Below, we have a recent study by NAHB’s Eye on Housing. They looked into LIHTC (Low Income Housing Tax Credit) to see its impact on local communities. From their data, while these units have been hotly contested, they seem to generate a large number of jobs and have a positive impact on local communities. It was found that nearly 8 million low-income households have resided in homes financed by the affordable housing credit. We are interested to see how these numbers and models are affected by COVID-19 and the current job and housing markets.
The affordable housing credit (the Low-Income Housing Tax Credit or LIHTC) plays a critical role in the housing sector by ensuring a supply of attainable rental housing. Created as part of the 1986 tax reform legislation, the LIHTC has been responsible for financing the development or preservation of more than 3.2 million rental homes. Moreover, the housing credit has been a success story in terms of generating jobs and economic impact for communities.
However, the primary beneficiaries of the program have been the residents of the housing developed under the program. Adding to analysis concerning the demographics of LIHTC housing, we are updating the estimate of the count of residents who have benefited from the program.
According to the modeling detailed below, we estimate that approximately low-income 18.7 million people, or 8 million low-income households, have resided in homes financed by the affordable housing credit as of 2018. This is a significant total and illustrates the important role the housing credit has played in terms of providing high quality, affordable rental housing.
To estimate the total population of housing credit residents, it is necessary to determine first how many households have resided in units produced by the program from 1987 to 2018 (the latest year unit count data is available). Next, the average number of people in each household must be calculated.
Using data from the Department of Housing and Urban Development (HUD) LIHTC database, Enterprise Community Partners analysts accounted for and tabulated a total of 2.92 million homes by the year in which the property was placed into service through the end of 2018.
We estimate the number of households that have resided in these homes using the following method. According to data from HUD/Census Bureau American Housing Survey, one-third of renter-households move after one year of residency, half have moved after two years, and two-thirds have moved after three years.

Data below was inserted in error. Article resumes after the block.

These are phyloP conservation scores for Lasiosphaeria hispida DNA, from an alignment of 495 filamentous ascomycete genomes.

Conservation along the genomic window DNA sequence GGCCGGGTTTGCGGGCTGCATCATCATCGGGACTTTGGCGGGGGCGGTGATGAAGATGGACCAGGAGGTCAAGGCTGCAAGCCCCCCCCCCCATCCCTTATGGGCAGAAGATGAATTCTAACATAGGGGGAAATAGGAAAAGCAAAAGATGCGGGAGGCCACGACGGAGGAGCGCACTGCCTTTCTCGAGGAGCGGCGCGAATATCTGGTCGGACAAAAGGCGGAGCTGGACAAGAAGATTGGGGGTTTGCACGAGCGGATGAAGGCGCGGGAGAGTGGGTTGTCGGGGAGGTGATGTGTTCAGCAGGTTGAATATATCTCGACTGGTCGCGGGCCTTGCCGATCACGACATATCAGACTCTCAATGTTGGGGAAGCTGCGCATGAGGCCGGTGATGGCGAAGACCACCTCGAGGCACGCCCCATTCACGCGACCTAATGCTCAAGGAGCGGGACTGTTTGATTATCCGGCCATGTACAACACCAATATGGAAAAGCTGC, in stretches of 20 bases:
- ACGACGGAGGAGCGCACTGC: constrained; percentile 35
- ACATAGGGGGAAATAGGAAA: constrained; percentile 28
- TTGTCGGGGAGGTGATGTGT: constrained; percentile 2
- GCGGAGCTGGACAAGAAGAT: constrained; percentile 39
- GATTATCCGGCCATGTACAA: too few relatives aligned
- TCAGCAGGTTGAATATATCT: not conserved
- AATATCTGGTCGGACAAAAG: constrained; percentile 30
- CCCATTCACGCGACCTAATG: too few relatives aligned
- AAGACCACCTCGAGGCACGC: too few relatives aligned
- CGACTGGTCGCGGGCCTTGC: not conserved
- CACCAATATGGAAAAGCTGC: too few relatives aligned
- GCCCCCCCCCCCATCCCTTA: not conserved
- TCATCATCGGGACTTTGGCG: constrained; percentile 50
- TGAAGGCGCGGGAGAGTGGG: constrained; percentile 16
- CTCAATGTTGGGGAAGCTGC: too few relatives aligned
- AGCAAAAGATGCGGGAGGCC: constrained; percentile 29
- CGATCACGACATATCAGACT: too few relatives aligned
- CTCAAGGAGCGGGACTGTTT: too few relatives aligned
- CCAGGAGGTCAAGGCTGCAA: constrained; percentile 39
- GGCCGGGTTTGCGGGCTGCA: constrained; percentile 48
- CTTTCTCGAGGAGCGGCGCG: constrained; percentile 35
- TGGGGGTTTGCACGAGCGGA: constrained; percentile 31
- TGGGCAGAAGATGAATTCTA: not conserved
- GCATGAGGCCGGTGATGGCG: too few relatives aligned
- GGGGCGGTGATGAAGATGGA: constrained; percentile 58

To match this rate of relocation, we model duration in affordable housing credit residences as having a 33% chance of relocation after one year of residency and 25% for each year after the first year. This produces a cumulative move rate of 33% after year one, almost 50% after year two, and more than 62% after year three. It is worth noting that these rates lie between prior Novogradac and Company data indicating that credit properties have an annual average turnover rate of just more than 20.5%, with a higher 37% turnover rate reported for subsidized units in an earlier National Apartment Association study.
While we do not have specific duration data for housing credit residents, HUD data from the 2008 Picture of Subsidized Households provide a useful cross-check. According to that database, 17% of current residents of HUD housing (public housing, housing choice voucher, section 8 and section 236 housing) had less than one year of residency. Using a mid-year test of residency on average, 17% is approximately half of the 33% probability of an end-of-first year move, making the two parameters roughly consistent.
An unknown factor is what percent of moves are from one tax credit unit to another tax credit residence. To account for this possibility and avoid double counting, we note that 21% of renters had no change in their housing costs when moving according to the American Housing Survey. We thus conservatively estimate that for existing LIHTC households, 31% of relocations are from one tax credit home to another tax credit residence. This is based on an assumption that the 21% share noted above represented approximately 2/3 of such moves.
Using the calculated movement rates and distributing the placed-in-service dates within each calendar year, we can estimate the number of households that have resided in each affordable housing credit unit by age. For the more than 2.9 million units for which we have data, this calculation yields a total of 8 million households who have lived in housing credit financed homes as of 2018.
To estimate the number of people this total represents, we use an estimate from Enterprise for the average household size for rental multifamily homes. This estimate is 2.33 people per household. Again, as a cross-check the 2008 HUD Picture of Subsidized Households provides an average household size of 2.2 for HUD housing.
Converting the 8 million household count into a measure of population yields a total of more than 18.7 million people who have resided in and benefited from housing built under the affordable housing credit program.
*** This estimate is an update of a November 2015 estimate for the program. Thanks to the Enterprise Community Partners research team for compiling the revised HUD data, estimating average household size, and comments and suggestions regarding this estimate.